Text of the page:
Alte Oper

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The Alte Oper Frankfurt am Main
Alte Oper façade

The original opera house in Frankfurt is now the Alte Oper (Old Opera), a concert hall and former opera house in Frankfurt am Main, Germany. It was inaugurated in 1880 but destroyed by bombs in 1944. It was rebuilt, slowly, in the 1970s, opening again in 1981. Frankfurt Opera is now in a modern building nearby, next door to Schauspiel Frankfurt (drama). Many important operas were performed for the first time in Frankfurt, including Carl Orff's Carmina Burana in 1937.

The square in front of the building is known as Opernplatz (Opera Square). The Alte Oper is in the centre of town Innenstadt, near the Bankenviertel.

Inauguration[edit]

Frankfurt Opera House, c. 1880

The building was designed by the Berlin architect Richard Lucae, financed by the citizens of Frankfurt and built by Philipp Holzmann. Construction began in 1873.[1] It opened on 20 October 20 1880. Among the guests was Kaiser Wilhelm I of Germany, who was impressed and said: Das könnte ich mir in Berlin nicht erlauben. (I couldn't permit myself this sort of thing in Berlin.)[2]

The citizens of Frankfurt, who had to finance the structure (initial estimate two million marks), were rather sceptical at first.[citation needed] Alluding to the inscription on the frieze

"Dem Wahren, Schönen, Guten", ("To the true, the beautiful, the good")

The folkloristic Frankfurt poet Adolf Stoltze wrote, in his best Hessian dialect:

Dem Wahre, Scheene, Gute, die Berjerschaft muß blute. (To the true, the beautiful, the good, the citizenry must bleed.)[3]

Post WWII[edit]

Ruins of the Alte Oper in 1958

The Alte Oper was almost completely destroyed by bombs during World War II in 1944 (only some of the outside walls and façades survived). In the 1960s the city magistrate planned to build a modern office building on the site. The then Minister of Economy in Hessen Rudi Arndt, earned the nickname "Dynamit-Rudi" (Dynamite Rudi) when he proposed to blow up "Germany's most beautiful ruin" with "a little dynamite". Arndt later said that this was not meant seriously.[citation needed]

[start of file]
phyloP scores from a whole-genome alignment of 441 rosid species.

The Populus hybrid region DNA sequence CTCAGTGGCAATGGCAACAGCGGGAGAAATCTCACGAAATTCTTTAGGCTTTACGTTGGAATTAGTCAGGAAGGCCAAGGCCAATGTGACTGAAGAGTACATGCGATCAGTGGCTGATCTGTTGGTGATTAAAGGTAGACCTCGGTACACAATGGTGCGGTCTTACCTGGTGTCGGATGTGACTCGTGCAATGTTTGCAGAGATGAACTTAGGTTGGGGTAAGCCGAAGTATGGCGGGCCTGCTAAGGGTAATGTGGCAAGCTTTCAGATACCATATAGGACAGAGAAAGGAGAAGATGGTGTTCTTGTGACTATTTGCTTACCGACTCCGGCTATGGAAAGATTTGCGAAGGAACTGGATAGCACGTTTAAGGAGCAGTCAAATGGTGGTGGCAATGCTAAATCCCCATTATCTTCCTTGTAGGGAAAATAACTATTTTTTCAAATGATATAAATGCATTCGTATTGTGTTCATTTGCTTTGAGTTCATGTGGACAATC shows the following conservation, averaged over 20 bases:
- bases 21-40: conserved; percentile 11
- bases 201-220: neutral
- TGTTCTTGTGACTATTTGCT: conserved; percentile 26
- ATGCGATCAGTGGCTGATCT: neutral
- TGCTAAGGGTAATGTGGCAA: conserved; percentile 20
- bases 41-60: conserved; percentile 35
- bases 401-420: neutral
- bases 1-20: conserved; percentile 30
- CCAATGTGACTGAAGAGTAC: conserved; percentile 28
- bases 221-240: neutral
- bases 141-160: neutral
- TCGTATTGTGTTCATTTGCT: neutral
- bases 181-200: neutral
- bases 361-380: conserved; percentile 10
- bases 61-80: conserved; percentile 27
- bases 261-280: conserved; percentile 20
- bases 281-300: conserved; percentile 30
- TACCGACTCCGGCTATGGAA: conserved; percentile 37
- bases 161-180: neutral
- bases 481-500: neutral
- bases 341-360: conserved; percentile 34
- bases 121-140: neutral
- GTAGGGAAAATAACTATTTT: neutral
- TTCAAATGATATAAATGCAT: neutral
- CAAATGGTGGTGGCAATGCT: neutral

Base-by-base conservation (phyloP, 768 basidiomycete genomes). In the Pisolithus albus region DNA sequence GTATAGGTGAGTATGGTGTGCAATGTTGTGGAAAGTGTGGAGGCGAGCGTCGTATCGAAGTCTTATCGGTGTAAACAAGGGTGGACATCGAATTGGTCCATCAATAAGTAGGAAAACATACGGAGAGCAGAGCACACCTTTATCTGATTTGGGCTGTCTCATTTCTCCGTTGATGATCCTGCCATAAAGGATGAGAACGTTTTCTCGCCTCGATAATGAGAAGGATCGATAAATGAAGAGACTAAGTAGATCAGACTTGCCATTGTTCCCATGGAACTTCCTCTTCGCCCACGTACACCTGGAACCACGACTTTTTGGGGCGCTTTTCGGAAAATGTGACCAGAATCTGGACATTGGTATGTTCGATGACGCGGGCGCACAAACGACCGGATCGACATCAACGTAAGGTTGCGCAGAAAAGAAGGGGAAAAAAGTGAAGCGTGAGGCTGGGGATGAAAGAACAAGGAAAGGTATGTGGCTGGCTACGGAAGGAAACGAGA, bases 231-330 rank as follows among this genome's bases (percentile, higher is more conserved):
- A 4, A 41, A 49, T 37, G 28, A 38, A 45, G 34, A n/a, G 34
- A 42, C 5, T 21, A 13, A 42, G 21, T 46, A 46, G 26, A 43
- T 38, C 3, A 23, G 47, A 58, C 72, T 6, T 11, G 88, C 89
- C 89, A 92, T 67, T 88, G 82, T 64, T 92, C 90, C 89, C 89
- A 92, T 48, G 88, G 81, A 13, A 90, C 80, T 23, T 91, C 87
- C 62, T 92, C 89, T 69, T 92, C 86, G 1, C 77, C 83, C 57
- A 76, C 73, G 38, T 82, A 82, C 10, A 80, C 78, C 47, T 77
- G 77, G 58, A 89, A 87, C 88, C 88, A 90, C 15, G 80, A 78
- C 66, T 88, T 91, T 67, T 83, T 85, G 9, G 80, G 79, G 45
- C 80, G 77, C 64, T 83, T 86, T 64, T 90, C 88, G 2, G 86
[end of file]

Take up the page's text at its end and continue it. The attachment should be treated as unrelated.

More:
A citizen's initiative campaigned for reconstruction funds after 1953 and collected 15 million DM. It ended costing c. DM160, and the building was reopened on August 28, 1981, to the sounds of Gustav Mahler's Symphony No. 8, the "Symphony of a Thousand". A live recording of that concert conducted by Michael Gielen is available on CD.

The Alte Oper has:

  • The Großer Saal (Large Hall) with 2500 seats.
  • The Mozart-Saal, 700 seats.
  • and smaller halls for conventions.

A new Frankfurt Opera and Play House opened in 1951 so the new building on the site of the original opera house in Frankfurt was always intended as a concert hall. Today it now has a lively, interesting programme and is home to all sorts of entertainment.

Gallery[edit]

Images of the Alte Oper
The Alte Oper at night 
during the day 
and at twilight 

See also[edit]

References[edit]

Notes

  1. ^ Groß, p. 50
  2. ^ "Chronik und Historie". www.alteoper.de (in German). Alte Oper Frankfurt Konzert- und Kongresszentrum GmbH. 21 December 2009. Retrieved 5 February 2014. 
  3. ^ Helmensdorfer, Erich (1982). Frankfurt - Metropole am Main: Geschichte und Zukunft (in German). Düsseldorf, Vienna: Econ-Verlag. p. 234. ISBN 978-3-430-14261-8. 

Sources

  • Groß, Lothar (2012). Made in Germany: Deutschlands Wirtschaftsgeschichte von der Industralisierung bis heute Band 1: 1800 - 1945. Books on demand. ISBN 978-3-8482-1042-8. 

External links[edit]

Coordinates: 50°06′57″N 8°40′19″E / 50.11583°N 8.67194°E / 50.11583; 8.67194